“Blessed is the one who reads aloud the words of this prophecy, and blessed are those who hear, and who keep what is written in it, for the time is near.” - Revelation 1:3
Today’s opening chapter continues the messages to specific churches in Asia Minor. To Sardis, “I know your works: You have the reputation of being alive, but you are dead. Wake up, and strengthen what remains…” To Philadelphia: “I know your works: Because you have kept My word about patient endurance, I will keep you from the hour of trial that is coming on the whole world…” To Laodicea: “I know your works: Because you are lukewarm, neither hot nor cold, I will spit you out of my mouth… He who has an ear, let him hear what the Spirit says to the churches.”
“After this I looked,” John continues, “and behold, a door standing open in heaven!” Through this door is the Revelation’s second Act, the vision of “what must take place after this.” John sees a throne in heaven, and One seated on it. Around this throne were twenty-four elders, with thrones and crowns of their own. “Holy, holy, holy is the Lord God Almighty, Who was and is and is to come!”
Then in “the right hand of him who was seated on the throne,” John sees a scroll, “sealed with seven seals,” six of which will be opened today. “Who is worthy to open the seals?” Only “The Lamb who was slain, the Lion of the Tribe of Judah, the Root of David…” The first four seals reveal four horses, with riders sent to conquer, to confiscate peace, to judge, and to kill. The fifth seal reveals the altar, under which reside “the souls of those who had been slain for the word of God.” And behind the sixth, an earthquake, darkness, upheaval, “the great day of their wrath.”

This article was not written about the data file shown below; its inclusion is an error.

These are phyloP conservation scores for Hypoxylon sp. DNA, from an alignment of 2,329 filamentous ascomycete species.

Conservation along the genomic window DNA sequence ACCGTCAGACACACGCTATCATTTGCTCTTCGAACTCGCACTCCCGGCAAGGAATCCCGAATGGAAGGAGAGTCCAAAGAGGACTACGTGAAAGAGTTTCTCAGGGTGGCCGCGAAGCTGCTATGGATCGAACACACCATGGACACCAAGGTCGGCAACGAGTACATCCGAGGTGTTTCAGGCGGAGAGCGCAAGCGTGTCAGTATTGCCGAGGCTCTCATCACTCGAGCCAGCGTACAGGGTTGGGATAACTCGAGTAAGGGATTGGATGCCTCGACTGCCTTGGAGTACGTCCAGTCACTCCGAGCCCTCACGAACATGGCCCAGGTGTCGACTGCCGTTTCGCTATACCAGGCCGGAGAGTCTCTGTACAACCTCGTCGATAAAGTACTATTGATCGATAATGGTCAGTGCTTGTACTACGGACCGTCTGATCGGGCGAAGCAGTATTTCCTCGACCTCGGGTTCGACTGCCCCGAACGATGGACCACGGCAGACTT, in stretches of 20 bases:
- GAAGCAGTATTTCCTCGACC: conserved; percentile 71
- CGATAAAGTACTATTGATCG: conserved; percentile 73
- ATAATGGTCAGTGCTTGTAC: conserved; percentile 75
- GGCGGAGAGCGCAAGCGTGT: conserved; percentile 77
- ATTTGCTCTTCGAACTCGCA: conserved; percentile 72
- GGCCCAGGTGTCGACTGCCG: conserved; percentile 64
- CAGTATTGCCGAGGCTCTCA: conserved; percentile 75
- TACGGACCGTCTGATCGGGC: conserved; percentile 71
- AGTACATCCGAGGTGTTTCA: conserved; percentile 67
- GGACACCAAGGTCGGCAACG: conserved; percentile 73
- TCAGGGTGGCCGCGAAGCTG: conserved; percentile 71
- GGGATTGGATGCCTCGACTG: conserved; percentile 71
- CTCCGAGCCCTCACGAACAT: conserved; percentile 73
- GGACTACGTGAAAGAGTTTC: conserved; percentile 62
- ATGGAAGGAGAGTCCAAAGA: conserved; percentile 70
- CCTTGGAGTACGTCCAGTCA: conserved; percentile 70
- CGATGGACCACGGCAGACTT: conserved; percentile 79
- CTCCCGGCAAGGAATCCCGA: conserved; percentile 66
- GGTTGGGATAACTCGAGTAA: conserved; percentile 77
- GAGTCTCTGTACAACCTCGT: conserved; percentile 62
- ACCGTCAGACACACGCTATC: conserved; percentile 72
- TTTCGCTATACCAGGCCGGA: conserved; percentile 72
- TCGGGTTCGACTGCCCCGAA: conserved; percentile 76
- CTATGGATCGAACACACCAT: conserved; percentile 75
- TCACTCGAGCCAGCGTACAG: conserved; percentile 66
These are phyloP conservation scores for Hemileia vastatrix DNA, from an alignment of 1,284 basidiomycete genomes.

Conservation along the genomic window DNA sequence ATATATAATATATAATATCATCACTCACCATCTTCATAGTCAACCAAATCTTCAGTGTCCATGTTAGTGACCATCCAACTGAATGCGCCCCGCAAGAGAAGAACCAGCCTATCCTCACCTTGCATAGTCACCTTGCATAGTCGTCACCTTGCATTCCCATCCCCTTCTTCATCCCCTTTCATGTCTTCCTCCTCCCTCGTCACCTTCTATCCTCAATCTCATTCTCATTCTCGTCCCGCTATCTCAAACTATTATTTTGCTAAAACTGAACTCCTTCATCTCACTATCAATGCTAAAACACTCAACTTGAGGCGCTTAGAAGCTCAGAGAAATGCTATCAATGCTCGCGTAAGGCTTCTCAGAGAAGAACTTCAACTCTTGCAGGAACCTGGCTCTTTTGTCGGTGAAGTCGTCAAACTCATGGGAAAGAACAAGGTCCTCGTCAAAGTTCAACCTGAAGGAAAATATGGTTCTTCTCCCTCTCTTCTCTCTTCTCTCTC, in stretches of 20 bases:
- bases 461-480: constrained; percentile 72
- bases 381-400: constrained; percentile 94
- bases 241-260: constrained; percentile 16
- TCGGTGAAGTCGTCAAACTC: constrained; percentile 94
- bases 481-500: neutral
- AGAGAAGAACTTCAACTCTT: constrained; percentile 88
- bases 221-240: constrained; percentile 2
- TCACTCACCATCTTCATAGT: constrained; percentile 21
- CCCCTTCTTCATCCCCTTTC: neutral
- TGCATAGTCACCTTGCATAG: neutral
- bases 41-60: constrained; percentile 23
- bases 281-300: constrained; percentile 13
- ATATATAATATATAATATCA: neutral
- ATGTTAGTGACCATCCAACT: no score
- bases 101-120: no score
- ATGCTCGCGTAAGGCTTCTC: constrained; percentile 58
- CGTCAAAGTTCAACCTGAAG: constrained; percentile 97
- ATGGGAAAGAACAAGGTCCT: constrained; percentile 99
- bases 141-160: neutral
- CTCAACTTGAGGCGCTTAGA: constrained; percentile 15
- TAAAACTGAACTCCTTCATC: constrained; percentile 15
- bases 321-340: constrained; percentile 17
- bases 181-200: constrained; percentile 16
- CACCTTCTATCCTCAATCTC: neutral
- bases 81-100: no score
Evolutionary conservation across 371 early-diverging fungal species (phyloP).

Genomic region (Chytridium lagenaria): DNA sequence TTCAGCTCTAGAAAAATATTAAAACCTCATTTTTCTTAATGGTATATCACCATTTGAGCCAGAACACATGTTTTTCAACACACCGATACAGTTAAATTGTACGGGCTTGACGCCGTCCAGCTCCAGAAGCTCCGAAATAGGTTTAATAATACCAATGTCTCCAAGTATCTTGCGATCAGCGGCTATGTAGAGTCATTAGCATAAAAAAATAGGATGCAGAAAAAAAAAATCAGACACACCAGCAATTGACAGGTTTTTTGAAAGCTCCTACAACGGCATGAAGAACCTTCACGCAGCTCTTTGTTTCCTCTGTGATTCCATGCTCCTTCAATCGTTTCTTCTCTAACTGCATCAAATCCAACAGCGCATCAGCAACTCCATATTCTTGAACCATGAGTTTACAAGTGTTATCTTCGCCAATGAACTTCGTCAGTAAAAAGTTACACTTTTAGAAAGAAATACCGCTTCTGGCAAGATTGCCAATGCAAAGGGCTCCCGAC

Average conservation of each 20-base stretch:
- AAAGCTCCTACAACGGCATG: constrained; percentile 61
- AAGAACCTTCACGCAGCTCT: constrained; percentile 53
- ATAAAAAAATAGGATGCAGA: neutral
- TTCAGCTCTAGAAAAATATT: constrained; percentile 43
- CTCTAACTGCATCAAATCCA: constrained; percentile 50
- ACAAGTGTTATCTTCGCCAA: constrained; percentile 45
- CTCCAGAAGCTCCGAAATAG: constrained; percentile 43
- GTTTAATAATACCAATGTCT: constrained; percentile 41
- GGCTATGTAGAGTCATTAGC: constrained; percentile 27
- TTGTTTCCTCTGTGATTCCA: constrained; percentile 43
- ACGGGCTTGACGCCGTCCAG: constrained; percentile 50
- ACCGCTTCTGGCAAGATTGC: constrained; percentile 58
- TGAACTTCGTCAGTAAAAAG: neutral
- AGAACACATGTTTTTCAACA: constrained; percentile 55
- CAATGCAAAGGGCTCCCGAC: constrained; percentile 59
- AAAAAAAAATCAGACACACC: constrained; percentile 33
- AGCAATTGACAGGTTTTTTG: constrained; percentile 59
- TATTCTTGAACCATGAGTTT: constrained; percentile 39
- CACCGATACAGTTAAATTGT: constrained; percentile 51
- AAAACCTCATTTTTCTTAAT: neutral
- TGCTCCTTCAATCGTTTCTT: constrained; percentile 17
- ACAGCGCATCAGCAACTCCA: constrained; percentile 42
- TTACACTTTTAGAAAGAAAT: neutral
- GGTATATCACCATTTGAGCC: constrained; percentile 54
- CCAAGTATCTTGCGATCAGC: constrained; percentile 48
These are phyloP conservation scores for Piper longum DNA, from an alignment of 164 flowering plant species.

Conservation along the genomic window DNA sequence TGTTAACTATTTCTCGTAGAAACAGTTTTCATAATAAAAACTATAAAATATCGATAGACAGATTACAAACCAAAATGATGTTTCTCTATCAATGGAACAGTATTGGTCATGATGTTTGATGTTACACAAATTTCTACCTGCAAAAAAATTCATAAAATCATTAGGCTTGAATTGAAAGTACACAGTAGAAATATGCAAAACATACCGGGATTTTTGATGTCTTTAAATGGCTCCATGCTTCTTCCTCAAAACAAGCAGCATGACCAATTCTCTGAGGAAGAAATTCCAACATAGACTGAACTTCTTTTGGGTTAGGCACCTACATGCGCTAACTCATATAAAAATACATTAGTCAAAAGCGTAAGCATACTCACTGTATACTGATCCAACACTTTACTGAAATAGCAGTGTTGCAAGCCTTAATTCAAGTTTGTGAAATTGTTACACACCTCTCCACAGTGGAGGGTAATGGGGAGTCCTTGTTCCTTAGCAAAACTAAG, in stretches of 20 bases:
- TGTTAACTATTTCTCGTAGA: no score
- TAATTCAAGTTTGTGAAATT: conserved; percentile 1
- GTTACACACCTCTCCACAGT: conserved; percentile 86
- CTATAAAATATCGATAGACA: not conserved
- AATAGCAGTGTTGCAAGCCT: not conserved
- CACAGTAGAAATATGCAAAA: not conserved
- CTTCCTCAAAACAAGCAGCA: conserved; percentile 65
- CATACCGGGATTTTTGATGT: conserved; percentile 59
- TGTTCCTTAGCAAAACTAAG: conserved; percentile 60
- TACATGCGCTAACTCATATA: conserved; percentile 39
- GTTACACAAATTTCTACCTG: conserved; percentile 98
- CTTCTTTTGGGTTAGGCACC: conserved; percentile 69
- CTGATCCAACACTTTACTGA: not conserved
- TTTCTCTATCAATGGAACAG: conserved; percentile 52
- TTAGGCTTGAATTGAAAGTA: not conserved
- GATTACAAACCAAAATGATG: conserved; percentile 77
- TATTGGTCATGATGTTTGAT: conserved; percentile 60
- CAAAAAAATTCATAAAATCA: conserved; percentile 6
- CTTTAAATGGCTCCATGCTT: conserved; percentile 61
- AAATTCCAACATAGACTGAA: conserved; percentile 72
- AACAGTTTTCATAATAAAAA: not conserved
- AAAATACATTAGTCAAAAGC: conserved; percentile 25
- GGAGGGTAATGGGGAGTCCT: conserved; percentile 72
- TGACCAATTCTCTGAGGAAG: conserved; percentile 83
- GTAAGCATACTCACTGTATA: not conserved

See what John sees through his vivid descriptors: not just nouns and verbs but adjectives and adverbs, similes and metaphors: the strong angel, the right hand, the loud voice, the white, red, black, and pale horses, the white robe. Close your eyes and picture a rainbow with the appearance of an emerald, an eagle in flight, a scroll being rolled up, a fig tree shedding its fruit in a gale. Pay attention not just to the details, but to the manner in which they are conveyed: what does this vision, and its form, teach us about its source, Jesus Christ?
Our verse for this week is Deuteronomy 15:11: For there will never cease to be poor in the land. Therefore I command you, ‘You shall open wide your hand to your brother, to the needy and to the poor, in your land.’
Revelation 3 through 6. Now let’s read it!
For there will never cease to be poor in the land. Therefore I command you, ‘You shall open wide your hand to your brother, to the needy and to the poor, in your land.’